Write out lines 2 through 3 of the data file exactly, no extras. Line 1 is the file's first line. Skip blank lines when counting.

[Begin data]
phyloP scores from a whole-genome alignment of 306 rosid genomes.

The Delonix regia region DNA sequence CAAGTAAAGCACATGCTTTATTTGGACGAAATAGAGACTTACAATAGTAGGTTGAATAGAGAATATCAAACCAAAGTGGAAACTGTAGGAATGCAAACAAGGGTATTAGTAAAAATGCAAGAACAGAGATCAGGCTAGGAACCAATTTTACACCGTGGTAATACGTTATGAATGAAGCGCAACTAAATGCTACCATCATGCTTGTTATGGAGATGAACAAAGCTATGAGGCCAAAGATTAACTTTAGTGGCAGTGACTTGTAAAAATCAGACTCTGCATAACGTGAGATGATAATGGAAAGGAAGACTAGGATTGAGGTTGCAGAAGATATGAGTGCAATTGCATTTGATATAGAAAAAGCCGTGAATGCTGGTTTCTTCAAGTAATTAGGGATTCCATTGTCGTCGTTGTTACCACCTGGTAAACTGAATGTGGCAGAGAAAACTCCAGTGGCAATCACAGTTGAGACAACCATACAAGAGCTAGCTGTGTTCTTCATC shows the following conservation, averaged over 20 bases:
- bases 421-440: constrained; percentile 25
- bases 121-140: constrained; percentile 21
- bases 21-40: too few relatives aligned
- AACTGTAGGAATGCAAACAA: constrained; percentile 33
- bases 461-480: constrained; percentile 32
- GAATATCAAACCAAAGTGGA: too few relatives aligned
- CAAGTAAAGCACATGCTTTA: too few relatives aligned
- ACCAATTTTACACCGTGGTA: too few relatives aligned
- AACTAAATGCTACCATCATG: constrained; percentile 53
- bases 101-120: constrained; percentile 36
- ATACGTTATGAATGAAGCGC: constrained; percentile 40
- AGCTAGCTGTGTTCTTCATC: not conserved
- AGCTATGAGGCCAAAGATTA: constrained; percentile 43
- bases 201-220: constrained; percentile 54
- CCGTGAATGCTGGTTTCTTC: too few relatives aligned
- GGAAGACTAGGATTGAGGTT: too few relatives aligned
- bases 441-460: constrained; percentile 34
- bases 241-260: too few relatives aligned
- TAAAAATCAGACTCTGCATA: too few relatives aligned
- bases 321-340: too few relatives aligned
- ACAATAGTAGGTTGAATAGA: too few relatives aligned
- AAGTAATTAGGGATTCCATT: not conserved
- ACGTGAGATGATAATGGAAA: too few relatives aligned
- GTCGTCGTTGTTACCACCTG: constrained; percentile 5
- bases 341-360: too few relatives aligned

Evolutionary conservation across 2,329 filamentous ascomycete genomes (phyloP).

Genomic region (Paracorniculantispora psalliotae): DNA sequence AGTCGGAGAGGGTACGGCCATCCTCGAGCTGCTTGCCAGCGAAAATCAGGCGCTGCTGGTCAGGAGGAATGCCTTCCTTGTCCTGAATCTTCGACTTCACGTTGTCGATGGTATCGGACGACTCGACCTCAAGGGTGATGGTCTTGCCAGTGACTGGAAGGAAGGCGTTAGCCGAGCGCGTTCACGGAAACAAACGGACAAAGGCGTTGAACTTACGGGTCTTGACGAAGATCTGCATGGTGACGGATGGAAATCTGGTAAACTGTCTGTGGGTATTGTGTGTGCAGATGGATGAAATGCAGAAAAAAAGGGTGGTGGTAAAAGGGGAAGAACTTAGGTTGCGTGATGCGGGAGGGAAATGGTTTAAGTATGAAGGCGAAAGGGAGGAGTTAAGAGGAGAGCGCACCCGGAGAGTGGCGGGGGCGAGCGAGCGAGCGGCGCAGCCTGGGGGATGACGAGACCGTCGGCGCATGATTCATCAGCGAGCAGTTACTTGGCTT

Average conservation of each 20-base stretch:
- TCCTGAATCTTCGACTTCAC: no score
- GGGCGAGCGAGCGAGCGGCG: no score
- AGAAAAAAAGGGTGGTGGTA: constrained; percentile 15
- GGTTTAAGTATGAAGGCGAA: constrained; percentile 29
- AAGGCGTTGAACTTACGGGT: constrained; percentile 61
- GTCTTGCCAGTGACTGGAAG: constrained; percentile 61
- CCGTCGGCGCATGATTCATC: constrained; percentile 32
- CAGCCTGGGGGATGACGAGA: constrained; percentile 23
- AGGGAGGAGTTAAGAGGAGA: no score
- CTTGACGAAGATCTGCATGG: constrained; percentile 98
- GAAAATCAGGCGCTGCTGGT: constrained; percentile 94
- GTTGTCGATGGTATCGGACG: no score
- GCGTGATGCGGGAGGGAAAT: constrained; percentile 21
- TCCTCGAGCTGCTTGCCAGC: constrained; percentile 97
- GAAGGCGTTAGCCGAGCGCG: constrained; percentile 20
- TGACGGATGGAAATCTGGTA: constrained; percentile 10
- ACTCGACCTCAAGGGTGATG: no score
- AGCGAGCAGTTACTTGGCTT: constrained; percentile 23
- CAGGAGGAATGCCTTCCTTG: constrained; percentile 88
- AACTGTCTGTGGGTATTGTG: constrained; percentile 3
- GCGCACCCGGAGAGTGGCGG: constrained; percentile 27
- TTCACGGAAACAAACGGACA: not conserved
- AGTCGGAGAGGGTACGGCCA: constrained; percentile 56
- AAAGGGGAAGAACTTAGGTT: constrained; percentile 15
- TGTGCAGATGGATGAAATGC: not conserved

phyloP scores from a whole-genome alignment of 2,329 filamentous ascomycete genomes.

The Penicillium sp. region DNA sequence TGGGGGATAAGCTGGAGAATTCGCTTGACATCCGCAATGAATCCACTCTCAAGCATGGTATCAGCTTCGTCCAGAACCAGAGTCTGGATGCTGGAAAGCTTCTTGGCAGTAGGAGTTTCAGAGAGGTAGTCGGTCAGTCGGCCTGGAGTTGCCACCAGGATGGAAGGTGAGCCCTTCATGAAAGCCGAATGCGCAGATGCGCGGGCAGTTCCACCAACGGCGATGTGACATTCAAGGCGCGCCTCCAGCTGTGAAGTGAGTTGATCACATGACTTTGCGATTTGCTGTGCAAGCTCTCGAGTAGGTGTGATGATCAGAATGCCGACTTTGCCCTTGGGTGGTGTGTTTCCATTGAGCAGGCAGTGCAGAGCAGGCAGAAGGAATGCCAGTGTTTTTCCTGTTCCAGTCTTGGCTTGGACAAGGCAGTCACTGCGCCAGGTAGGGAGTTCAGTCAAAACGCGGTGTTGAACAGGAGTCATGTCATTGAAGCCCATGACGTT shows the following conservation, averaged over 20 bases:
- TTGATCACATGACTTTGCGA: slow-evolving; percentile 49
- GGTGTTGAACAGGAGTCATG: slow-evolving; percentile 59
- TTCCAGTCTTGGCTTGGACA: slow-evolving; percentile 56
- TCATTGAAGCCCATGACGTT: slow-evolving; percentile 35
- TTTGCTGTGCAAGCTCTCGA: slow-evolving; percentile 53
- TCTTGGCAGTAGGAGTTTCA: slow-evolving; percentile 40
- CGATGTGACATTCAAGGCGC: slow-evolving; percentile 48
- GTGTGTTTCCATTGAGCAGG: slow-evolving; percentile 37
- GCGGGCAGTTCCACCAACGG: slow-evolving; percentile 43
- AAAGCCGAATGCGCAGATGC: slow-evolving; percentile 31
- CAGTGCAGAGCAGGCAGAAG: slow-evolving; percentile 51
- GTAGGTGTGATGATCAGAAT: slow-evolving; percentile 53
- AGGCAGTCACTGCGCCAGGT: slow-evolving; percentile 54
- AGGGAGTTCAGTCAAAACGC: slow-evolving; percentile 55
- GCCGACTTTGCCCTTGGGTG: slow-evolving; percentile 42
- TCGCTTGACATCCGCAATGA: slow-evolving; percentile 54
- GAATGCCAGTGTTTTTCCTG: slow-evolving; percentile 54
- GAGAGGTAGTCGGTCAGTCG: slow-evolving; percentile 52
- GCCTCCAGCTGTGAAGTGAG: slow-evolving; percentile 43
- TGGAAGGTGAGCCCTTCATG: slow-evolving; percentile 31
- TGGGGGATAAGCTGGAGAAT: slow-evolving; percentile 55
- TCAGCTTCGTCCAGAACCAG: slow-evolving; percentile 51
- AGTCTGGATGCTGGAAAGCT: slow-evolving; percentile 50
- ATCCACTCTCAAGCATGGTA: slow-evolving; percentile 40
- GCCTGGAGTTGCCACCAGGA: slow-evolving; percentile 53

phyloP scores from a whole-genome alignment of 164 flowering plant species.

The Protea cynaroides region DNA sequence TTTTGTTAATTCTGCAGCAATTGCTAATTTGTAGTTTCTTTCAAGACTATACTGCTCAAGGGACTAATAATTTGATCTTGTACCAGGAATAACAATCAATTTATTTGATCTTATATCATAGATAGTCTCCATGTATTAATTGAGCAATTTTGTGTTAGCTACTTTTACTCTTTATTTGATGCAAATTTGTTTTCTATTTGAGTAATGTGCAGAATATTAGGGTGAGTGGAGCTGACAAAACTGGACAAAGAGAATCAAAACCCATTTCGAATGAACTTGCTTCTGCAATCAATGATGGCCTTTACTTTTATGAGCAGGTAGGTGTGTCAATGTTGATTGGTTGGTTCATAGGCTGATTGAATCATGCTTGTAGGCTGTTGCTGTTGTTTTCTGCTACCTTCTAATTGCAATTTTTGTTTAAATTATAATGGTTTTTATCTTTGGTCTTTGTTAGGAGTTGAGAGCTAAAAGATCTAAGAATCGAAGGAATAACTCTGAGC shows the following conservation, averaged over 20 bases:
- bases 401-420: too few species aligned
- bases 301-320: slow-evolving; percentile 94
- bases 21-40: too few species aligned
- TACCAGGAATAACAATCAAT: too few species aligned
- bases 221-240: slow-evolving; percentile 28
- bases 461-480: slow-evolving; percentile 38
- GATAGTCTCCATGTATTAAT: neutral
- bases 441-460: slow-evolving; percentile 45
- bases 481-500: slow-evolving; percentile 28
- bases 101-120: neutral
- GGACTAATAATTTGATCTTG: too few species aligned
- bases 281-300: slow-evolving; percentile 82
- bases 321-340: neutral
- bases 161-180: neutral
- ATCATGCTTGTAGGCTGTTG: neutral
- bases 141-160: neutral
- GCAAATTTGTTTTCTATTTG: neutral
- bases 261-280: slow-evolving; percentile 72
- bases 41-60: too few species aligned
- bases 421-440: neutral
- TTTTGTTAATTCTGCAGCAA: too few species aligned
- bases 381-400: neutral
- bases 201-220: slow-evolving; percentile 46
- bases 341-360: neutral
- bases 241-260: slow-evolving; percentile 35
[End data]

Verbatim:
The Delonix regia region DNA sequence CAAGTAAAGCACATGCTTTATTTGGACGAAATAGAGACTTACAATAGTAGGTTGAATAGAGAATATCAAACCAAAGTGGAAACTGTAGGAATGCAAACAAGGGTATTAGTAAAAATGCAAGAACAGAGATCAGGCTAGGAACCAATTTTACACCGTGGTAATACGTTATGAATGAAGCGCAACTAAATGCTACCATCATGCTTGTTATGGAGATGAACAAAGCTATGAGGCCAAAGATTAACTTTAGTGGCAGTGACTTGTAAAAATCAGACTCTGCATAACGTGAGATGATAATGGAAAGGAAGACTAGGATTGAGGTTGCAGAAGATATGAGTGCAATTGCATTTGATATAGAAAAAGCCGTGAATGCTGGTTTCTTCAAGTAATTAGGGATTCCATTGTCGTCGTTGTTACCACCTGGTAAACTGAATGTGGCAGAGAAAACTCCAGTGGCAATCACAGTTGAGACAACCATACAAGAGCTAGCTGTGTTCTTCATC shows the following conservation, averaged over 20 bases:
- bases 421-440: constrained; percentile 25